Whenever I use surrogates, I get a range of reactions, just like with any lie. Some people know all about it, some people know nothing about it. Some people are in-between. In 1990, I briefly considered showing up at that opening, where the surrogate already occupied my place. I was going to put my hand in a cast, so in case anyone wanted me to autograph a headshot I could easily say no.

But I realized it was complicated enough without me. Everything worked better if I stayed away. The paintings, and the headshots, and the surrogate himself, all needed my absence to function properly.

Now I always stay away. I’m not even that curious. I’ve had openings before. I spare myself the disappointment that occurs when an artist examines his public.


While my opening was getting underway, I was driving down 290 to my favorite theater, Tinseltown. It’s cheap, and families come here to watch Hollywood trash. The lobby is garishly decorated. On the way to the seats, there are dim halls with purple carpet on the floor, walls, and ceiling. I watched Jungle Book, and ate popcorn, and mostly forgot about CAMH.

Saturday, April 30


I’m in a band again.

Dan on guitar, Alex G on drums, and Alika on keyboards. I haven’t been writing about our rehearsals because they’ve been productive and drama-free. We met up at CAMH and did our sound check at 10 a.m.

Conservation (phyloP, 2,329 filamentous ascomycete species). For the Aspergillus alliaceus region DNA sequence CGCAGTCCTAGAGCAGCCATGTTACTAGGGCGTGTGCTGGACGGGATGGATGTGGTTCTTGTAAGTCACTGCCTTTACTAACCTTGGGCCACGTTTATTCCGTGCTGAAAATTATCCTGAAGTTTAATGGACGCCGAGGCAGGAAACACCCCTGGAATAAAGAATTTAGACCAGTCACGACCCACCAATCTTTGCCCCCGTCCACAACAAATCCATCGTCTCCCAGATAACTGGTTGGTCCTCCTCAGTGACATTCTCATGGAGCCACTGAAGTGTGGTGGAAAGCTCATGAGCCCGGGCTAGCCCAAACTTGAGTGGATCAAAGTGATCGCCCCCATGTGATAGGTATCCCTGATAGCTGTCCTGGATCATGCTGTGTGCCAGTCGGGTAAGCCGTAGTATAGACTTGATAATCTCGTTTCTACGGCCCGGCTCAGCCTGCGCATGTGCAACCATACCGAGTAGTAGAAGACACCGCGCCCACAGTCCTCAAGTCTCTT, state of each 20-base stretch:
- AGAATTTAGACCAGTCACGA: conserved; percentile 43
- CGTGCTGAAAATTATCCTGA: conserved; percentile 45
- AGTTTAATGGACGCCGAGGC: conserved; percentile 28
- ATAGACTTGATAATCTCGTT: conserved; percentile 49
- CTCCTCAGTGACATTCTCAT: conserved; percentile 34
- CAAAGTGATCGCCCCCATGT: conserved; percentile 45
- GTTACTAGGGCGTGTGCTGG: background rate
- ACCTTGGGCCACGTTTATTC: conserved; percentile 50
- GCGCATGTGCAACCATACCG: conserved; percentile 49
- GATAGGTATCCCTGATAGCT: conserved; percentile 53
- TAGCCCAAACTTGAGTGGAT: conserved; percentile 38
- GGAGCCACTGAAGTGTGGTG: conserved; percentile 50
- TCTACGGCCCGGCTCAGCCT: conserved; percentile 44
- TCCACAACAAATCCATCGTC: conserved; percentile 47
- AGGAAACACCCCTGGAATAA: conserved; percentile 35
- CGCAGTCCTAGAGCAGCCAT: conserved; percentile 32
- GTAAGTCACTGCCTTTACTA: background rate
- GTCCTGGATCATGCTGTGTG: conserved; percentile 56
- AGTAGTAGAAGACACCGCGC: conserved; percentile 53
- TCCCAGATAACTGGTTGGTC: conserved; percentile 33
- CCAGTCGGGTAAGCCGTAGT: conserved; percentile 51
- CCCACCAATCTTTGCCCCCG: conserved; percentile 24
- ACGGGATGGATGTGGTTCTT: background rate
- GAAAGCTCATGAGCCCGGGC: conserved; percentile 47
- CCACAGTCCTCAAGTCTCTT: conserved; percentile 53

I had thoughts about being too old and too fat to be onstage, and worries about having a heart attack. But I did the performance anyway because I had a vision of doing it when I read about my supposed curatorial walkthrough on Facebook.

How do I explain how I’m willing to go onstage one day, when I wouldn’t be caught dead going to my opening the day before?

In my mind, openings and gigs are two entirely separate concepts.


Dubstep and trap are my favorite music these days. I like remixes of pop tunes done in those styles. That stuff supersedes every musical idea I ever had. Consequently, the iconoclastic noise I formerly pursued doesn’t interest me now. I prefer trying to craft hooky pop tunes. I make a promotional tune and a video for almost every show. I usually come up with lyrics and some chord structure, and then work with Alika and Dan. I like collaborating with others. It gives the music a not-me quality. Not-me is a quality I enjoy.


I parked my car in CAMH’s loading zone, pointed at the street for a quick exit. I had to drive on the sidewalk to do it.

I wanted to arrive just a moment before we went on. I didn’t want to interact.

We went out and performed our gig. The energy of the crowd was intense.

I fucked up plenty but it didn’t make any difference. I enjoyed myself. Five songs went fast. We quit, and I had some of my assistants walk me out of the building.

I drove a long while after that, to the north side, and then I parked under a tree and started looking at texts. I had gotten to one of those sweet spots where I didn’t have anything to do.